Santa Cruz agency starts pilot study of VR drug treatment

[From San Jose (California) Mercury News]

Santa Cruz agency starts pilot study of virtual reality drug treatment

By Cathy Kelly

SANTA CRUZ — Drug addiction counselors usually frown on patients dipping into alternate “realities,” but a Santa Cruz non-profit agency this week will become what a researcher says is the first clinic to use a virtual reality system to treat drug addiction.

A pilot study treating addicts of heroin and other opiate derivatives will be conducted at Janus of Santa Cruz. The technology was featured at a Tuesday conference organized by the agency. The third annual substance abuse conference drew nearly 150 people to Holy Cross Hall.

The virtual system allows patients to do things like walk through a faux party online and practice declining an offer of drugs or have a counselor pose as a person who brings up pain sufficient to induce the need to seek solace through drugs, said Ivana Steigman, director of clinical design and research at Palo Alto-based InWorld Solutions.

The InWorld virtual system immerses users in an array of custom worlds, a home or park for example, and hopefully more specific areas such as downtown Santa Cruz later, she said.

Such immersion brings real physical and emotional reactions, she added, while cautioning it is not a cure-all.

Yet it can facilitate counseling by using online situations it would be unsafe to visit in reality, she said.

And virtual reality also seems to elicit candor about tough topics more quickly, Steigman added.

“It lowers emotional barriers somehow; we are still researching why,” she said, adding that perhaps it’s the face-to-face situation that make confessions hard for some. “…It is one possible way of maybe easing the pain.” Similar systems have successfully treated victims of trauma and abuse and post-traumatic stress disorder, she said, but Janus is the first addiction clinic in the world to try it.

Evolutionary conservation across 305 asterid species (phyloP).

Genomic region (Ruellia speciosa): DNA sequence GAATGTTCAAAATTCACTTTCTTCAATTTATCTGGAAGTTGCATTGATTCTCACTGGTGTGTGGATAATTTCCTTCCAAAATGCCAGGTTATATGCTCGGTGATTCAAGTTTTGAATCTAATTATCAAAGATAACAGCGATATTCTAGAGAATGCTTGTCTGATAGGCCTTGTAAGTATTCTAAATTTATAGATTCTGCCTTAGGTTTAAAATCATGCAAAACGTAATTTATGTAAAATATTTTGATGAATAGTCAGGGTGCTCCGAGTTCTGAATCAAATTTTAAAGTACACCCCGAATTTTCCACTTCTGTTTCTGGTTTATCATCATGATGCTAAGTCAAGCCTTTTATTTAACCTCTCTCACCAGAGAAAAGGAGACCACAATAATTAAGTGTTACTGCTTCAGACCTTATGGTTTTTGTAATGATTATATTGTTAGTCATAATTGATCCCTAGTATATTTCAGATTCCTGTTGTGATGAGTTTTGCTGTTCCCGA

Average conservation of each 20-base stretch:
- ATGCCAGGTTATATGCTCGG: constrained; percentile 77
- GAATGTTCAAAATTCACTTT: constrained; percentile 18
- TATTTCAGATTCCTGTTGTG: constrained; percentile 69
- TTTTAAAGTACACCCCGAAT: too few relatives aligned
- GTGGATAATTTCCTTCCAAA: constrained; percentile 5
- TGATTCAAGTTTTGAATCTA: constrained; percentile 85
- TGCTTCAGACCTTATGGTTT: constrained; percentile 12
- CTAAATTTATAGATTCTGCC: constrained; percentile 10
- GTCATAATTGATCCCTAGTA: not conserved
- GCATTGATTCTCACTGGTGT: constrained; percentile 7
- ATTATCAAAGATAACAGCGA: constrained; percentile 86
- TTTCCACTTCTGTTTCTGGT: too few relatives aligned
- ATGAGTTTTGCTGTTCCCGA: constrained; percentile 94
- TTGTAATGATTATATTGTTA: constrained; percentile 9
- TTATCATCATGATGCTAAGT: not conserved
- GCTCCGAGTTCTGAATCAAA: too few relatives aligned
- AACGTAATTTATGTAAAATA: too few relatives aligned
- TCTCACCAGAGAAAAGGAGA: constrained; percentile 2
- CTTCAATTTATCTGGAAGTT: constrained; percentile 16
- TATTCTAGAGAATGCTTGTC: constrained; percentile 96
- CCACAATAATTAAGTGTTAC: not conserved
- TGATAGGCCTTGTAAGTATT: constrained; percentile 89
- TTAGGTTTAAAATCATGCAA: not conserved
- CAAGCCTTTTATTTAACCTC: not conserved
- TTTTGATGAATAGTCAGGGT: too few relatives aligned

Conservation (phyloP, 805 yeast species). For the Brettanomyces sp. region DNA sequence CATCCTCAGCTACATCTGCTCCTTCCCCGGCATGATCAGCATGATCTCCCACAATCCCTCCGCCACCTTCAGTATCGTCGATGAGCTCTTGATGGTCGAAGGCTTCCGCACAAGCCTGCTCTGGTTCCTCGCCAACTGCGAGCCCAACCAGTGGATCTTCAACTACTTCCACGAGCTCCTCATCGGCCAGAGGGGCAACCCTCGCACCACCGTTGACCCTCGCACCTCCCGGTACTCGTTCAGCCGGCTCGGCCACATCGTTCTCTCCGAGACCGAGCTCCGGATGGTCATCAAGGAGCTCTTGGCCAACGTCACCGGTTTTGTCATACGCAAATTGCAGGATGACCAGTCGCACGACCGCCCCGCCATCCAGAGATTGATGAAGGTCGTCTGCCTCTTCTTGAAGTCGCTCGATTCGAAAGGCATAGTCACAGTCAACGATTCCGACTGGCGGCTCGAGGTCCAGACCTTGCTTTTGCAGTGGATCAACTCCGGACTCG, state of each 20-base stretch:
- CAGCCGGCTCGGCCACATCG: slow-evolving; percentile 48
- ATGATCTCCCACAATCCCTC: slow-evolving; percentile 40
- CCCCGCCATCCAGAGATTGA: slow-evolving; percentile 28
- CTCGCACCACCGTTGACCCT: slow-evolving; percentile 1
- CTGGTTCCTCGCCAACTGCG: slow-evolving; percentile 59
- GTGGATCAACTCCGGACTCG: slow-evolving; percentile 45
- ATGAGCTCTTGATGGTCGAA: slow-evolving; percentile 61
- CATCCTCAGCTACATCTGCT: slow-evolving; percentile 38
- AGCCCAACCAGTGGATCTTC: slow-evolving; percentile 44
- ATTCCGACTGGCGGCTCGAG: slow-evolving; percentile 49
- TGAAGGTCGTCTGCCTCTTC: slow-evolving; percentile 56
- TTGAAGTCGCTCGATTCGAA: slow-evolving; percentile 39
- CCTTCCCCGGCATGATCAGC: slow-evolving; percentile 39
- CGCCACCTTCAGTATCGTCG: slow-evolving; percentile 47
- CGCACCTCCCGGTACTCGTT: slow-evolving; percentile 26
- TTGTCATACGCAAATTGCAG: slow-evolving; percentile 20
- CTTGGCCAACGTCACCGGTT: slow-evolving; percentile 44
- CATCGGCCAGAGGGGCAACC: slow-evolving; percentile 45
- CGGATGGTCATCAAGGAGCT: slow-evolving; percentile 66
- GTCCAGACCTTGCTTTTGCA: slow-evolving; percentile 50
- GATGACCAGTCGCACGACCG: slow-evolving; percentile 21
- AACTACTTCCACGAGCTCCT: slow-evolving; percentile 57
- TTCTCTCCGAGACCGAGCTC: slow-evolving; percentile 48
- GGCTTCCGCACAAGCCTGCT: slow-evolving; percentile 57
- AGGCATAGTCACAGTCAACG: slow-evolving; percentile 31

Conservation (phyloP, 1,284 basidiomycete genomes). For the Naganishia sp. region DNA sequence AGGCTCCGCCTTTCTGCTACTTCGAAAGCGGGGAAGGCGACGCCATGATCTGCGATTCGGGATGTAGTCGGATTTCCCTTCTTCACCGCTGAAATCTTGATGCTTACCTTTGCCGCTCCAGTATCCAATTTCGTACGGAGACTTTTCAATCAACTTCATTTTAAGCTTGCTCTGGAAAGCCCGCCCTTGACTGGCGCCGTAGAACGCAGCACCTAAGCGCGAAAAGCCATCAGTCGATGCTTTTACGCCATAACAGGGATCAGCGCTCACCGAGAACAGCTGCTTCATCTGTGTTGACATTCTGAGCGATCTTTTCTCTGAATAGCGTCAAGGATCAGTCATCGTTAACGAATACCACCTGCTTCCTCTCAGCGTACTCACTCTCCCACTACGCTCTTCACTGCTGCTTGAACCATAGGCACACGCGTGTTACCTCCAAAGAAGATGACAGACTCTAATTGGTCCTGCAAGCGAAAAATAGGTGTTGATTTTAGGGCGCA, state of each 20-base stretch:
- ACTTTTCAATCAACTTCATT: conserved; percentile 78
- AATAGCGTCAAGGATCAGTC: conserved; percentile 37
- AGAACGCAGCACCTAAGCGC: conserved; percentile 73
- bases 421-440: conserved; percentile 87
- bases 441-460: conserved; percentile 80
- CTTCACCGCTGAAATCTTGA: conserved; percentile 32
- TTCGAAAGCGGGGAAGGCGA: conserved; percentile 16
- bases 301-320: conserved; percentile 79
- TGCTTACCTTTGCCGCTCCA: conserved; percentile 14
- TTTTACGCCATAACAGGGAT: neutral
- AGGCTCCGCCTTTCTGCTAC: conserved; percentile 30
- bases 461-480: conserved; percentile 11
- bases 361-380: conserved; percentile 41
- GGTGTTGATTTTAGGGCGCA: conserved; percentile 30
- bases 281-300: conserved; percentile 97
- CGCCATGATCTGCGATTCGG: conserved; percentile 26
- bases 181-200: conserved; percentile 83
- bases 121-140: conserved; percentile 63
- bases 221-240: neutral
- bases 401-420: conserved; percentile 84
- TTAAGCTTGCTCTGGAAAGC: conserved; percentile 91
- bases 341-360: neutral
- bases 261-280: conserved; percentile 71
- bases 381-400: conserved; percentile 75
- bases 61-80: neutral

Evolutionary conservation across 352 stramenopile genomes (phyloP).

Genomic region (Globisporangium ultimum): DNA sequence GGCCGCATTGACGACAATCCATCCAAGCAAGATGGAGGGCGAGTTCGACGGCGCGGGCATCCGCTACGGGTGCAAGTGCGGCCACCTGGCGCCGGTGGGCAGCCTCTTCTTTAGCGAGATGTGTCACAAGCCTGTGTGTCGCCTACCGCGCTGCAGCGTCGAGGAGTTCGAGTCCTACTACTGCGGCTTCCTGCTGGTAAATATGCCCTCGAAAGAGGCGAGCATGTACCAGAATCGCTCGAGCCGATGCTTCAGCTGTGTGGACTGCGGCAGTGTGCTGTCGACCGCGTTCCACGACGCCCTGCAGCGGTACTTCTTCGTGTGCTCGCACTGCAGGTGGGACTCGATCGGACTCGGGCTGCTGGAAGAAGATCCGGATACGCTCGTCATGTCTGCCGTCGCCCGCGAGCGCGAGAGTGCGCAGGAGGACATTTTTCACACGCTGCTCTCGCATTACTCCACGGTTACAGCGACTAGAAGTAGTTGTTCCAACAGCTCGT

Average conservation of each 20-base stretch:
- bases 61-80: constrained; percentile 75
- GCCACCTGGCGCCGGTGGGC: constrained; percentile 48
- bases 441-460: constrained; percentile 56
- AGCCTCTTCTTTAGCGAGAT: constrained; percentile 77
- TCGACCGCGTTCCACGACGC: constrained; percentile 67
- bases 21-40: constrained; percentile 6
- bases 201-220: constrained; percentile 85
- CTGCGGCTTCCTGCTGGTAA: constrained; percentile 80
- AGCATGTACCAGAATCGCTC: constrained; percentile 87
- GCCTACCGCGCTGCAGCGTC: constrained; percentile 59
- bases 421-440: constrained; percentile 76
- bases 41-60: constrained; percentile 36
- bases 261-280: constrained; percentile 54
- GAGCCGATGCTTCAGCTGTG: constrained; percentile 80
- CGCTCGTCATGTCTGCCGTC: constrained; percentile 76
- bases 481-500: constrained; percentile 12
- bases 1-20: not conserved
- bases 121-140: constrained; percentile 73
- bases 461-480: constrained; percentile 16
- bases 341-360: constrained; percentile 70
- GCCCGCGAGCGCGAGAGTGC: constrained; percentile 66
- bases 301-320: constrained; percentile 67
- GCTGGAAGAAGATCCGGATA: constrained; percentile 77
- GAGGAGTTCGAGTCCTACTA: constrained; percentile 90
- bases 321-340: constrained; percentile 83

It was chosen after Steigman met Janus counselor David Molina, said Cecilia Krebs, who directs Janus Community Clinic, a 300-patient methadone clinic.

Krebs said she is glad that connection was made, and that it was “exciting to be on the cutting edge of treatment protocol.” Bill Manov, director of the county’s drug and alcohol program, said it was too soon to tell how it will work, but that it could help some people feel more comfortable making disclosures and could appeal to younger clients raised with computers and those who live far from treatment centers.

Studies on telephone counseling show that it is pretty effective and it could supplement that,” he said. “But it’s never going to replace face-to-face counseling.” The InWorld-funded study will include six patients in an eight-week program who will navigate two scenarios weekly. The company hopes to expand the system to treat addiction to other substances.

ISPR Presence News

Search ISPR Presence News: